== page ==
The Aesthete

The Ballad of Rebecca Naomi Jones

BOLD AND CLASSICALLY RIVETING ROLES HAVE TURNED THE "MURDER BALLAD" ACTRESS INTO A MODERN BROADWAY STAR

by Whitney Spaner photography Brooke Williams

For most of her adult life, theater actress Rebecca Naomi Jones was a “vodka chick.” Clear liquor, her vocal coach said, was better for her voice. But since taking on the role of the narrator in the lusty, adulterous pop/rock musical Murder Balladwhich began last fall at Manhattan Theatre Club’s Studio at Stage II and is now playing at the Union Square Theatre—Jones has switched to the hard stuff. “Something about this show has made me develop a love for whiskey and bourbon,” says Jones, a native New Yorker (she grew up in Tribeca “before it was chichi”). “There’s some hair on the chest of Murder Ballad.”  

"I think it’s easy with Broadway—and New York theater in general—to get stuck and be really safe."

More like an intimate rock concert than a traditional stage musical, the show—written by playwright and lyricist Julia Jordan and indie-rock singer/songwriter Juliana Nash—transforms the theater into a hazy bar scene with a live band, a pool table (that doubles as a bed) and plenty of shots being poured. The audience is seated at cabaret tables with cast members writhing and making out dangerously close to their vodka sodas and Jack and Cokes. There are tales like the audience member who got a little too tipsy and tried to dance with Jones. Her fellow cast member Will Swenson, still singing, suavely swept up the woman and carried her right out the door—not something that happens at your average Broadway or even off-Broadway show, but this one is a hit and has been extended until the end of September.

Murder Ballad, along with the Tony-nominated Broadway musicals 2008’s Passing Strange and 2010’s American Idiot, have all pushed the boundaries of what New York theater can be with storylines full of sex, drugs and rock ’n roll, as well as pop/rock scores that could be (and have been) heard on the Billboard pop charts. And Jones, with her unruly crown of curls, big brown eyes and sultry sway, has been at the heart of every one of them. “I’ve definitely been so proud of this little pile of projects that I’ve been lucky enough to work on,” says Jones, who has made a career out of being a Broadway caliber performer with the kind of effortless hipness that adds credibility to a production targeted to the masses. “I think it’s easy with Broadway—and New York theater in general—to get stuck and be really safe,” she says. “It’s a tricky business and nobody wants to lose a lot of money, but I just think if you’re going to work as hard as we work—and we work so hard—you might as well be doing it for a project that you believe in and that makes you feel something.”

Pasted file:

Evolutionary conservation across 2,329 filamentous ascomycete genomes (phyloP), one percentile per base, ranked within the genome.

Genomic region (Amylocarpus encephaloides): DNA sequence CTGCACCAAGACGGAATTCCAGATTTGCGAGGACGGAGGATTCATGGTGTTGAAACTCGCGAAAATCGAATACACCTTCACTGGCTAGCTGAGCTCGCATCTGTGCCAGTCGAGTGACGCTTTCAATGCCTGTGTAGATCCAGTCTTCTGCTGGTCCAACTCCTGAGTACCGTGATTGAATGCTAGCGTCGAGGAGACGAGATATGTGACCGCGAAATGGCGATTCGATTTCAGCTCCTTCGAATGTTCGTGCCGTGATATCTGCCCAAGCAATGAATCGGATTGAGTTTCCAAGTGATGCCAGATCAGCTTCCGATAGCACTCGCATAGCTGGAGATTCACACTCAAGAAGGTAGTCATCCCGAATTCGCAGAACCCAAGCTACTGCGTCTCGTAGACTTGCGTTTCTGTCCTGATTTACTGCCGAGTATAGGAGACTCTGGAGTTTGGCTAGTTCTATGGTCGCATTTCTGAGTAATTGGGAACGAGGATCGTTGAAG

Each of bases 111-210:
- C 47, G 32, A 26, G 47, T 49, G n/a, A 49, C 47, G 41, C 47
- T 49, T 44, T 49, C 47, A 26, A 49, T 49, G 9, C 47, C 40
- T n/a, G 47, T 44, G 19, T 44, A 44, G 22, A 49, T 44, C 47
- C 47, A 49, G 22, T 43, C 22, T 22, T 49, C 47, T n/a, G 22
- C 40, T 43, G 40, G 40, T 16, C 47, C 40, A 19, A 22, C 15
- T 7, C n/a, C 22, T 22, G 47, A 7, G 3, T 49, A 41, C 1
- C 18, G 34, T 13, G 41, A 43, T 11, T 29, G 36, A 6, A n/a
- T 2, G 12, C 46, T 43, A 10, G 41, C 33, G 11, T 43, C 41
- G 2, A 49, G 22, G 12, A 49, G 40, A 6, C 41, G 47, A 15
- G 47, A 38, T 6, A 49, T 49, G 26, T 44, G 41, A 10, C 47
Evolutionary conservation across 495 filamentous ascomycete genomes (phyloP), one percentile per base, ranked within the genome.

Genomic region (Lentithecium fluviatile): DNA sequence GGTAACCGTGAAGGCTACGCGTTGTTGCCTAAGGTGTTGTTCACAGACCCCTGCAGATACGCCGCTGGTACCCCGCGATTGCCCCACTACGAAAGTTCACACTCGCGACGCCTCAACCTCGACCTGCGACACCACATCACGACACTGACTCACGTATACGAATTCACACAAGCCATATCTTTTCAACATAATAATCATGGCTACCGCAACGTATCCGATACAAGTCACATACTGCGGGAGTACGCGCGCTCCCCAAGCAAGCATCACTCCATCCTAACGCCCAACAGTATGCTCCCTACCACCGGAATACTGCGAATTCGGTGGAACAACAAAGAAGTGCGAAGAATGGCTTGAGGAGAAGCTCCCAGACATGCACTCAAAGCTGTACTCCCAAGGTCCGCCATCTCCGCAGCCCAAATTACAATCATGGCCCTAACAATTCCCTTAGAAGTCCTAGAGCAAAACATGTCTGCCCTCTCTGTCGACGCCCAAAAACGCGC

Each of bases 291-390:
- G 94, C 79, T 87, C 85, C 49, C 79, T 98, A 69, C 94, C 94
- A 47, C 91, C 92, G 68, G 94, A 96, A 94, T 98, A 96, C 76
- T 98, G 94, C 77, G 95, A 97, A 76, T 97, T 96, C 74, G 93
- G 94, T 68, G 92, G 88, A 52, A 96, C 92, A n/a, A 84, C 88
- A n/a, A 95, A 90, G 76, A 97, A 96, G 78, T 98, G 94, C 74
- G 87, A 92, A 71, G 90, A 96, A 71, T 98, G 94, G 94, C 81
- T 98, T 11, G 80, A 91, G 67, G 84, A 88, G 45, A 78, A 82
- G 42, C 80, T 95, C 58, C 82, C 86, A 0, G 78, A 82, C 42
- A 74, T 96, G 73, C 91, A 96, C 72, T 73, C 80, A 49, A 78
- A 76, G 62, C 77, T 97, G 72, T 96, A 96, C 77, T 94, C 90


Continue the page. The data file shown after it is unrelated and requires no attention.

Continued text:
Which explains why everything Jones does on stage—whether it’s fronting the Murder Ballad band in cutoff shorts and a sheer, billowy top while taking swigs from a bottle of vodka, playing a sexually liberated artist in Passing Strange or tying off her arm as a heroin addict in American Idiot—seems so absolutely organic. The girl never hits a fake note. She’s a theater star for a new age—one that connects to a pop-culture savvy audience far beyond the blue-haired matinee ladies. In fact, there should probably be a Surgeon General’s warning on most of her gigs, including a new musical take on Shakespeare’s farce Love’s Labour’s Lost from Alex Timbers and Michael Friedman that will premiere in July at Shakespeare in the Park. Jones will take a small break from Murder Ballad to play the role of Jaquenetta, the unabashed bar maid who’s “caught rolling around in the woods with a male character” in a town where everyone else is trying to be abstinent.  

The duality of her two summer performances is in keeping with a beautifully curated career that really became visible after her breakout role in Passing Strange, the unconventional rock/soul/gospel musical written by the eclectic rock legend Stew and his partner Heidi Rodewald. “That show changed what I thought was possible in terms of me being an actor,” says Jones. “And I think that’s why I’ve been able to continue to have a career in weird interesting pieces. That show told me that it was possible.”